Amal (2008) dir. Richie Mehta
Starring: Rupinder Nagra, Naseeruddin Shah, Vik Sahay, Roshan Seth
Opening this week in Canada is Richie Mehta’s “Amal” – a wonderful first feature from the promising new writer/director. It tells the story of a humble rickshaw driver in New Delhi, India who, by nature of his selflessness, influences a dying man to bequeath his fortune to him. Mehta uses a delicate hand to convey old-fashioned yet profound values of goodwill and benevolence.
Amal (Rupinder Nagra) is a poor auto-rickshaw driver in Delhi. Despite objections of his mother and an opportunity to work for more money and less hours at the post office Amal chooses to live out this working class legacy of his deceased father. One day Amal drives an elderly curmudgeon like he would any customer and politely refuses extra money for his good service. Amal would never meet him again, but the man has clearly been affected by Amal's pride in his job.
When the elderly man, who we now discover has a name (G.K.), dies, we meet his greedy relatives who clamour for their inheritance (the amount of which is never mentioned). Clearly G.K. was something more than just an ordinary fare. Instructions on his will state that the assets would be frozen for 30 days so Amal could be found so the money can be bequeathed him. The humilty of Amal contrast against the greed of G.K.’s family creates a tense and unpredictable conflict of morals.
The story is so simple it feels as if I’ve seen the film before. Sure there's some of “Melvin and Howard” in there, and a bit of Vittorio de Sica (“Umberto D”) but the feeling was like an adaptation of a fairytale I had read as a child. There’s an unabashed moral or lesson to take home at the end, like “Crash”, a similar urban story about how fate causes their characters to see their own faults. Mehta never proselytizes his ethics though. "Amal" is also aided by its low budget aesthetic, which helps bury its themes in a thoroughly modern cinema-style.
Mehta and his production team, cinematographer Mitchell Ness and Production Designer Mark Gabriel (both relative newbies as well) create a completely authentic visual design. They may have been influenced by the work of Michael Winterbottom who loves to shoot 'from the hip' on the real streets of populated places. “Amal” has the same sense of realism as “In this World” or “A Mighty Heart”.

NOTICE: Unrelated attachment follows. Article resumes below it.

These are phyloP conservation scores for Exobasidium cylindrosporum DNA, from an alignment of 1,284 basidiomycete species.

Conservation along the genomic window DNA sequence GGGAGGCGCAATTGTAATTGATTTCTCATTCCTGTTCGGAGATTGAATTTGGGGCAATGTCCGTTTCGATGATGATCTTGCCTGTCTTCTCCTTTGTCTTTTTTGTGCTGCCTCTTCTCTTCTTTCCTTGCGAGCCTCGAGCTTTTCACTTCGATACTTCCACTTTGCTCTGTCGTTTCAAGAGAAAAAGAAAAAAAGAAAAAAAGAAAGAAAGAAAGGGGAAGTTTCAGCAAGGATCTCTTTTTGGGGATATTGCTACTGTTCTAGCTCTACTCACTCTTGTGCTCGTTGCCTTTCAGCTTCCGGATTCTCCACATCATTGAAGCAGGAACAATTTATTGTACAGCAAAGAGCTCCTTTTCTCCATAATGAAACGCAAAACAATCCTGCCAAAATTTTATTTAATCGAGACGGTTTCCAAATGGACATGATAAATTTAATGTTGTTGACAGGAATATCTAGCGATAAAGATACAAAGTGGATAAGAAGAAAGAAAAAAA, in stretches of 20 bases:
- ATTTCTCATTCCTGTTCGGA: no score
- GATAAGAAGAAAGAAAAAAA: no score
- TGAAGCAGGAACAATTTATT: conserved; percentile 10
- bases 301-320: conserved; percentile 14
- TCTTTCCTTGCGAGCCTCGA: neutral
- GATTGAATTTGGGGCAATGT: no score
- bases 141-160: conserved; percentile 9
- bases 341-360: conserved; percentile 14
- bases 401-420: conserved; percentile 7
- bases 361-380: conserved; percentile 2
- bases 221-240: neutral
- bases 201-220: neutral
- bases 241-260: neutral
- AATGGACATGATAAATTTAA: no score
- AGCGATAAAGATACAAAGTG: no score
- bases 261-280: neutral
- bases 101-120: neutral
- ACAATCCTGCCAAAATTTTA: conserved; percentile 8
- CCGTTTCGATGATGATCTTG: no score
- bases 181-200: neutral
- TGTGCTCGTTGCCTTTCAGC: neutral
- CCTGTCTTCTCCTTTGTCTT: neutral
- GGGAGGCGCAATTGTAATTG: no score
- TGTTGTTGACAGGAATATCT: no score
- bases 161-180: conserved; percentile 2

Some fine editing work is contributed by Stuart McIntyre who creates great rhythm and a momentum which gathers steam as the film progresses – a rare quality for a first feature. With the multiple locations, rickshaw driving footage, and hustle and bustle of the real Delhi streets, there’s always something interesting in each frame and every scene seems fresh and distinct.
But the film succeeds because of a dramatic screenplay filled with all the essential elements of great cinematic storytelling. Mehta and his co-writer/brother Shaun are conscious of when to reveal their precious information. And everything is timed perfectly.
If there’s room for improvement ironically it’s the character of Amal himself. Amal is made almost saintly and overly precious. Amal is impossibly considerate, humble and unassuming, one wonders if he has ever come into conflict with anything or anyone? This was distracting at first, but by the end, but I realized Amal isn’t so much a character as an ideal to achieve to which the supporting characters react against. The final moments of narration is a little heavy and obvious, but it successfully conveys in entertaining fashion the important message - strive to be content with one's self, because the poorest man can also be the richest.
"Amal" shows remarkable cinematic maturity for a first feature - a technically assured little gem which will help you reconcile your own anxieties and concerns about life.
"Amal" is being released in Canada August 8 by Seville Pictures. A U.S. release is pending.